Harris: In the U.S., one works with a patent attorney or patent agent to prepare a patent application on the device, which is then submitted to the United States Patent Office (USPTO). Starting about two years later (sometimes longer), the application is then examined by a patent examiner at the USPTO to ascertain whether the patent meets the requirements of U.S. law for getting a patent (there are similar, albeit sometimes different, requirements in foreign jurisdictions). In particular, this involves the examiner comparing the patent claims against any description of the product in prior art patents or publications, and making one of two types of prior art rejections: anticipation, where the examiner finds a single reference (patent or publication) describing your claimed invention; or obviousness, where the examiner identifies two or more inventions which, when combined, describe your claimed invention. Unless the invention is very revolutionary in nature, one can usually expect to get an obvious rejection and sometimes an anticipation rejection as well — the examiner does this by sending out a formal correspondence known as an office action to your patent attorney. 

Amendments then have to be made to the claims, typically narrowing them, to get around what is described in the prior art reference. This is where it is important to have richly described variations to your invention in your patent application, so that you have the support in the application for making changes in the claims to get around the art, but don’t unnecessarily narrow the claim to allow a competitor to make a design around. 

Qmed: How difficult can it be when it comes to defining intellectual property, and how difficult can it be to protect intellectual property rights that are particularly challenging to define? 

Harris: This depends on how many prior art patents or publications there are in the field. If there are quite a few (i.e. a crowded art field), it can be very difficult. Again, this is where a rich patent disclosure and a skilled patent attorney or agent can become particularly important, in order to be able to draft and/or amend the claims to get around the art while still retaining meaningful claims. If there is less art, then it may not be as difficult, but rarely is it ever a slam dunk as you can almost always expect to get some form of rejection (usually under obviousness) in your first office action.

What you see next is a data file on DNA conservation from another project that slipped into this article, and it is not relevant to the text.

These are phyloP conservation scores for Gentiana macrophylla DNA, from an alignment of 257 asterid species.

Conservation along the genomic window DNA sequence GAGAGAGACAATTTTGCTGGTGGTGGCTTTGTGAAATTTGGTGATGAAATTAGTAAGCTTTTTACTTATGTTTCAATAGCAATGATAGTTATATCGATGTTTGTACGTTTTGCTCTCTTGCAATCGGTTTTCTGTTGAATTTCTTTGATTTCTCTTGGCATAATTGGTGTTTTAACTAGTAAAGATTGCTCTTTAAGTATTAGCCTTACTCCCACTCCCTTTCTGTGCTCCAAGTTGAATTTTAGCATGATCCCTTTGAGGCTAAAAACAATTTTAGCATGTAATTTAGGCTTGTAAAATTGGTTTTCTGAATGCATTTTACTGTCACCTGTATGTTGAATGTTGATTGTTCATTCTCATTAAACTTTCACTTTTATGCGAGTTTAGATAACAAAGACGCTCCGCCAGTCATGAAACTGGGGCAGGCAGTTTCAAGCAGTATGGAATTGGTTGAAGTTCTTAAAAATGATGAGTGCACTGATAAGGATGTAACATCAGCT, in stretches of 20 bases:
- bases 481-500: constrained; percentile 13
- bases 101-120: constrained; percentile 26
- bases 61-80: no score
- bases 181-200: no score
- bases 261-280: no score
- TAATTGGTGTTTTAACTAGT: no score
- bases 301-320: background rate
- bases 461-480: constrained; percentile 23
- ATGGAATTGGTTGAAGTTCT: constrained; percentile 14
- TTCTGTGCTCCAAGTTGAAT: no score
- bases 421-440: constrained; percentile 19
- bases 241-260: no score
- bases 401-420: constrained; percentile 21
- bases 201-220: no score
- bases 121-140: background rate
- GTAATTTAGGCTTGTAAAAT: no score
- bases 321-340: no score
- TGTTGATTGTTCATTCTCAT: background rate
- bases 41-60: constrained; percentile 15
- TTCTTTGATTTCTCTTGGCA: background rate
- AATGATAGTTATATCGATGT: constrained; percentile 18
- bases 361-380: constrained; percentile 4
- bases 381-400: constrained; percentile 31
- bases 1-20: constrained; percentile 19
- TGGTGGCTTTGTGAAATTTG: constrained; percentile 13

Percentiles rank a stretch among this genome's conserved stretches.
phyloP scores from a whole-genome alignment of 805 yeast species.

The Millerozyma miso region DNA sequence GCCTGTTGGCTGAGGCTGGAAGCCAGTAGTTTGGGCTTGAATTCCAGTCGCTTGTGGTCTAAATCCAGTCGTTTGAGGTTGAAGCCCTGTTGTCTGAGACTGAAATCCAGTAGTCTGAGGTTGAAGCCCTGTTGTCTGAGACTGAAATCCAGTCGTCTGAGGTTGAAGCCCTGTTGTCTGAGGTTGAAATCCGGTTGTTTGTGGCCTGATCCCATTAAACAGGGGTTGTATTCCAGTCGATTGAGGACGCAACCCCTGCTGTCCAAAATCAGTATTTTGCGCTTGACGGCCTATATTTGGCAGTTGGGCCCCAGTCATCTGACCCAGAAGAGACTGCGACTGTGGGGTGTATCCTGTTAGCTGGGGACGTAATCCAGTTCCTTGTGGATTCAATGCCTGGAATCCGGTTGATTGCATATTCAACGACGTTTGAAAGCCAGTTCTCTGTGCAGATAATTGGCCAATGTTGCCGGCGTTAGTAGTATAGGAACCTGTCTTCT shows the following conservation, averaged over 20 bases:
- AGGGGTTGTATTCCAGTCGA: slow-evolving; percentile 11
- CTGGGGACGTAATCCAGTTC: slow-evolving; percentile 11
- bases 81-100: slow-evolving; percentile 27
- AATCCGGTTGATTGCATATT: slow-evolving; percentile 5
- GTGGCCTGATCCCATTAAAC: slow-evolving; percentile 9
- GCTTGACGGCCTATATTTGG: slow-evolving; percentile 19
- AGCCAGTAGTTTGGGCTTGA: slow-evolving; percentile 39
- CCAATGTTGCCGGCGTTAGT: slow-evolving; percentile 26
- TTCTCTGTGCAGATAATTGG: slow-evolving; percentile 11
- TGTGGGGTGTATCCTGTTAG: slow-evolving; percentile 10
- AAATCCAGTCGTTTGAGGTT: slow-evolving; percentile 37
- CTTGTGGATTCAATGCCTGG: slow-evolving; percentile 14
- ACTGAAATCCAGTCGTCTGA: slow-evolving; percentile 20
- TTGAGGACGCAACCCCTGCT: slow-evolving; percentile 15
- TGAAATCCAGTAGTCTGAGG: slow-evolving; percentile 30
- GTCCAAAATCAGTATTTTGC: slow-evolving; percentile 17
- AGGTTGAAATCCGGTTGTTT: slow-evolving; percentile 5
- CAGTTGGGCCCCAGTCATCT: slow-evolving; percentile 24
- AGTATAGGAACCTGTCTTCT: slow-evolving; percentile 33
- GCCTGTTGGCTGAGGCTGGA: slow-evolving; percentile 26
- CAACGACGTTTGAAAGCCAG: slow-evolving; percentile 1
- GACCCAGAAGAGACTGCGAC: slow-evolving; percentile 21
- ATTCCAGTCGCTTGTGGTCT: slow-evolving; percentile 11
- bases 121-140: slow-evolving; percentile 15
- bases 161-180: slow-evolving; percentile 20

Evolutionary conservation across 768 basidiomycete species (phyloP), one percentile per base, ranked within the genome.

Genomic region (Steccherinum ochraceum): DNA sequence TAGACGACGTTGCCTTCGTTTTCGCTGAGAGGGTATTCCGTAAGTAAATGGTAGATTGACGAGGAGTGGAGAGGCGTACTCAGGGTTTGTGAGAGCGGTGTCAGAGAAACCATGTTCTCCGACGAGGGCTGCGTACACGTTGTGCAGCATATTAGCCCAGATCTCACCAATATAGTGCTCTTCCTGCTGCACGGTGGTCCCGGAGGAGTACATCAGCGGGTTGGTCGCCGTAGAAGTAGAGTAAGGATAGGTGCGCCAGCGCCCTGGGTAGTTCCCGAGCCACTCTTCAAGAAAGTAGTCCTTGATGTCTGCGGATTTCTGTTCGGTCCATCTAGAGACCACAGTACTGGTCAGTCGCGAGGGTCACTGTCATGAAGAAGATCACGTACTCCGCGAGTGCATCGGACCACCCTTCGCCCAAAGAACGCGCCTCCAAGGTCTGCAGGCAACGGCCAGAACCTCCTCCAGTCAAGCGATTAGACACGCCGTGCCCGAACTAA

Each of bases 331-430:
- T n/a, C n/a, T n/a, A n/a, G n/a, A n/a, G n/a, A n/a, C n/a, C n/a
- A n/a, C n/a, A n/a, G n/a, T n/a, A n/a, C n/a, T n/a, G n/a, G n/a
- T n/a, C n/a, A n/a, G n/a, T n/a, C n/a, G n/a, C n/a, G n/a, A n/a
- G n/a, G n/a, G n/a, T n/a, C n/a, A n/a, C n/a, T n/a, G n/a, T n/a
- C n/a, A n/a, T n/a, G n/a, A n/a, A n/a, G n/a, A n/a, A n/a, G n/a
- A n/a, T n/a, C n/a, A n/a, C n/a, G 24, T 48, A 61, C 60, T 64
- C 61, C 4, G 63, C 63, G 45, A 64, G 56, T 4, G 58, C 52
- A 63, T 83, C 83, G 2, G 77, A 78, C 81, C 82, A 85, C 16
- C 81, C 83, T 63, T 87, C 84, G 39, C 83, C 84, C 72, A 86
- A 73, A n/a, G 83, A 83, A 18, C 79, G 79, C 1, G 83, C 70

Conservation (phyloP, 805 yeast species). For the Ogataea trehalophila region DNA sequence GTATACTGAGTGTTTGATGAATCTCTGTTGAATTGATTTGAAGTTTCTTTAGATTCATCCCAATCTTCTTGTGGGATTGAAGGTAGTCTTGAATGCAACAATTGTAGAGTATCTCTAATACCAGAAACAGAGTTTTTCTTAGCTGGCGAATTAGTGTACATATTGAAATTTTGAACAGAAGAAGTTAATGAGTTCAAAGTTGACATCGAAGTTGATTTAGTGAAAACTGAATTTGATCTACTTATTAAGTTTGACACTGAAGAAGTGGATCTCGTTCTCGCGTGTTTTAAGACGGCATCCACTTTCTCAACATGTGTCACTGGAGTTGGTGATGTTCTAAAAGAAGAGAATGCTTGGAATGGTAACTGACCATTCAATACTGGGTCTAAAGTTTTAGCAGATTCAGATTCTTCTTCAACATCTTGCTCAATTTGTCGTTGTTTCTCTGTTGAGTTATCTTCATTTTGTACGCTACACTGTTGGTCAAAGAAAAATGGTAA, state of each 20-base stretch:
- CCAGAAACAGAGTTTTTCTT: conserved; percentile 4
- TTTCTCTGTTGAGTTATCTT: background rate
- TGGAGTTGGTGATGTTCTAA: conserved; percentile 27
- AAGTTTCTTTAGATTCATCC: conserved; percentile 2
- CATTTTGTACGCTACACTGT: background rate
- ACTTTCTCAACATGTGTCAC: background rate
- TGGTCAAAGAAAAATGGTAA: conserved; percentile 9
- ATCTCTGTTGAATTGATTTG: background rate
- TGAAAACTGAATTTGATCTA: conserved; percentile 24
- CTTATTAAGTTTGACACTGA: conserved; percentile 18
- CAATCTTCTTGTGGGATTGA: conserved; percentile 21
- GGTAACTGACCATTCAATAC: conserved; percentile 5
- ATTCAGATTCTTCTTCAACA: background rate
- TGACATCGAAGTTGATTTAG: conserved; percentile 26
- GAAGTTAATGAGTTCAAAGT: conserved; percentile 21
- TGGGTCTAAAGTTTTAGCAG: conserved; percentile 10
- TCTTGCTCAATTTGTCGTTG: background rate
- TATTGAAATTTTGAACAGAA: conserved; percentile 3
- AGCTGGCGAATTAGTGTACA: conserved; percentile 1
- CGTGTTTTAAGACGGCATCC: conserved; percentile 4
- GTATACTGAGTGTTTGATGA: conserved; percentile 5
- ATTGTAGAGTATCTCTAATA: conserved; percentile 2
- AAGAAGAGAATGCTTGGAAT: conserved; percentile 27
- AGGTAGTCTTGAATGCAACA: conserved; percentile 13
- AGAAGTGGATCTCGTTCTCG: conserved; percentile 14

Qmed: Do you think intellectual property rights can sometimes get in the way of the progress of emerging innovation? If so, how can designers and developers avoid or prevent intellectual property concerns from stalling innovation? 

Harris: This depends on your perspective. If you are a first mover in the field, you want your intellectual property to impede others from iteration on your new product ideas and reaping the benefits of your research and design efforts. In fact, for startup companies it can be strongly argued that intellectual property actually drives innovation because it allows them to obtain the necessary investment to bring their innovations to market. Further, countries with strong intellectual property rights tend to bring a far greater number of innovative products to market.

On the other hand, if you are a second mover you may feel that a competitor’s patents are unnecessarily impeding your progress due to the risk of patent litigation. To overcome this hurdle and work toward being able to secure your own intellectual property, you will probably want to carefully review the prior art before even embarking on your own research and design and eventual intellectual property efforts. 

Qmed: Finally, do you have any other thoughts or words of advice that you would give to potential medical device engineers and designers when it comes to avoiding their own issues with securing intellectual property rights? 

Harris: Read the prior art to make sure you understand what has already been described and claimed in your field. Next, put a priority on intellectual property early on in the development process and work with your patent attorney or agent during patent prosecution. This can include reviewing the prior art rejections, as well as making suggestions for claim amendments, as you can bring a perspective your patent attorney hasn’t thought of. When I get stuck on a difficult case, I will often talk to the engineers and get some ideas for how to get around the rejection. 

Finally, make friends with your patent examiner via phone or in person interviews at the patent office. While their job is to make sure that they only allow claims which are distinguished over the art, they can often times help you by providing insights as to what they think may be allowable subject matter.

Kristopher Sturgis is a contributor to Qmed.